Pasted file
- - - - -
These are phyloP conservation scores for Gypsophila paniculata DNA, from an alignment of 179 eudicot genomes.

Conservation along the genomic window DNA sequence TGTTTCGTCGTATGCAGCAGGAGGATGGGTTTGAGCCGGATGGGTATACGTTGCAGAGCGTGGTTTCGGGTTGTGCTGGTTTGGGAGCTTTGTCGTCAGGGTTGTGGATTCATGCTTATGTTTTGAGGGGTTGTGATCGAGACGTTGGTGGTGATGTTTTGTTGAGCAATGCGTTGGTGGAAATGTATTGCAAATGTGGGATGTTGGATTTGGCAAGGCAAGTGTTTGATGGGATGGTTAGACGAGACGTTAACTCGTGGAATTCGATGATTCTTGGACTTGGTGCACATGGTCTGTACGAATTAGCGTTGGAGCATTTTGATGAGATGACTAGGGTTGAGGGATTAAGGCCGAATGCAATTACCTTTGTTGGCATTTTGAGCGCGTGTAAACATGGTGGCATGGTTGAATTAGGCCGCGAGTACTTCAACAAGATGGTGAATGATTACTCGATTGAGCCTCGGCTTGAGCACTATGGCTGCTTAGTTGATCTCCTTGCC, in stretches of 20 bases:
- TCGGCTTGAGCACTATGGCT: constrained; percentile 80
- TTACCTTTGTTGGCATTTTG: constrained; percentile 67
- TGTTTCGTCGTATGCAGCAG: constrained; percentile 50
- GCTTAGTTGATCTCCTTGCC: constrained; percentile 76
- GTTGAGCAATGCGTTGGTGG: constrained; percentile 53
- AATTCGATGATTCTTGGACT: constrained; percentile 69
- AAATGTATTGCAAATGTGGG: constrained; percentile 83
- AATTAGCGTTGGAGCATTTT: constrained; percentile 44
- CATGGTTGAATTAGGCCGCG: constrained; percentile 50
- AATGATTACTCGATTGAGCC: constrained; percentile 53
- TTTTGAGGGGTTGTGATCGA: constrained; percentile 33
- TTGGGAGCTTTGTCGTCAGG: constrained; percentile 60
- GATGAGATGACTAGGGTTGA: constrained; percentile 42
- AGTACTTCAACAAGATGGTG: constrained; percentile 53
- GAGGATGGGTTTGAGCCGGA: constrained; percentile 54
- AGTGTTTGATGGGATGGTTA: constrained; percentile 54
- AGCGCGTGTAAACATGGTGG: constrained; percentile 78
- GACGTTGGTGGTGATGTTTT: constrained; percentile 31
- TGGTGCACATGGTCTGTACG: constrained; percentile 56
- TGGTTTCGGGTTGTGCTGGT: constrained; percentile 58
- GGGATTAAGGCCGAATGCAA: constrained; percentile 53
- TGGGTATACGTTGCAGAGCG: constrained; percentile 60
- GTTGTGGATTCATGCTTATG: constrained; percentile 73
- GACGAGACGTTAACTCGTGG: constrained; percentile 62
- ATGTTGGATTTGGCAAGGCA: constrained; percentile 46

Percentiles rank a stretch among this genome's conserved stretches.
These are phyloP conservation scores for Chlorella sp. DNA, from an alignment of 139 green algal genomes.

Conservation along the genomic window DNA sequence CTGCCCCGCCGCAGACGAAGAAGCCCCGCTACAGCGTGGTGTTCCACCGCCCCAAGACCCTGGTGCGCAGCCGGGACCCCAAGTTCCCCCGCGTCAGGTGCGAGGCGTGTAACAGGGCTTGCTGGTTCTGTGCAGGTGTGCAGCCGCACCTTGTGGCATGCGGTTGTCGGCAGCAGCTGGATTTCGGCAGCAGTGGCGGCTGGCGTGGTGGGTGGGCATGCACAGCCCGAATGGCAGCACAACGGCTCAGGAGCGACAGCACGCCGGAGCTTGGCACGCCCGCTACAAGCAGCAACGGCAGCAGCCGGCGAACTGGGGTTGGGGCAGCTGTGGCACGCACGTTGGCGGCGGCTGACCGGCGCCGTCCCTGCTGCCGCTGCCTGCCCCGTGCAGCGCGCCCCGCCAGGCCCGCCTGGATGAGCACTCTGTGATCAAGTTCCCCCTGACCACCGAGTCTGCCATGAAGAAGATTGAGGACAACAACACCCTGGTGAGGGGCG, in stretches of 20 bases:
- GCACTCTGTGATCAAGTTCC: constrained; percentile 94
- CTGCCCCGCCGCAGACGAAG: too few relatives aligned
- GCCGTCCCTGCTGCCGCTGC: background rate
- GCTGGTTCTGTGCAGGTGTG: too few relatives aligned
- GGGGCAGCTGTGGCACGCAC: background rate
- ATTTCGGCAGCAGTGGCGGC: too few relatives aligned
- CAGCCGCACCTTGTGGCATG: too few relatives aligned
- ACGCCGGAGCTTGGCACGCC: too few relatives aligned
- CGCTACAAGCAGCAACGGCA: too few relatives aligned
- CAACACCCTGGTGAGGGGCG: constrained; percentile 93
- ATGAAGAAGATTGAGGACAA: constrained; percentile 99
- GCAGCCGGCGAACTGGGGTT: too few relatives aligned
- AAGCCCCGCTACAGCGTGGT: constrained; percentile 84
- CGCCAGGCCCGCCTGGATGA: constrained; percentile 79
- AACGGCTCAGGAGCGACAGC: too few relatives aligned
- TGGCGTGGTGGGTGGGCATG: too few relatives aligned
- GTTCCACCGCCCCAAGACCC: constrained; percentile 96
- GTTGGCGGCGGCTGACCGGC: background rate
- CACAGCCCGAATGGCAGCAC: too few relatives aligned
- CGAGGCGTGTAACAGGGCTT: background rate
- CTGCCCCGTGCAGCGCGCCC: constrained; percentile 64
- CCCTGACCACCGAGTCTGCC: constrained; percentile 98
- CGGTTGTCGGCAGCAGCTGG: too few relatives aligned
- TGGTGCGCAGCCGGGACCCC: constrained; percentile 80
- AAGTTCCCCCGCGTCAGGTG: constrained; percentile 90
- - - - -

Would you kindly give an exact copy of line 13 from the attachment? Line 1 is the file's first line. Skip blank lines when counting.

- TTTTGAGGGGTTGTGATCGA: constrained; percentile 33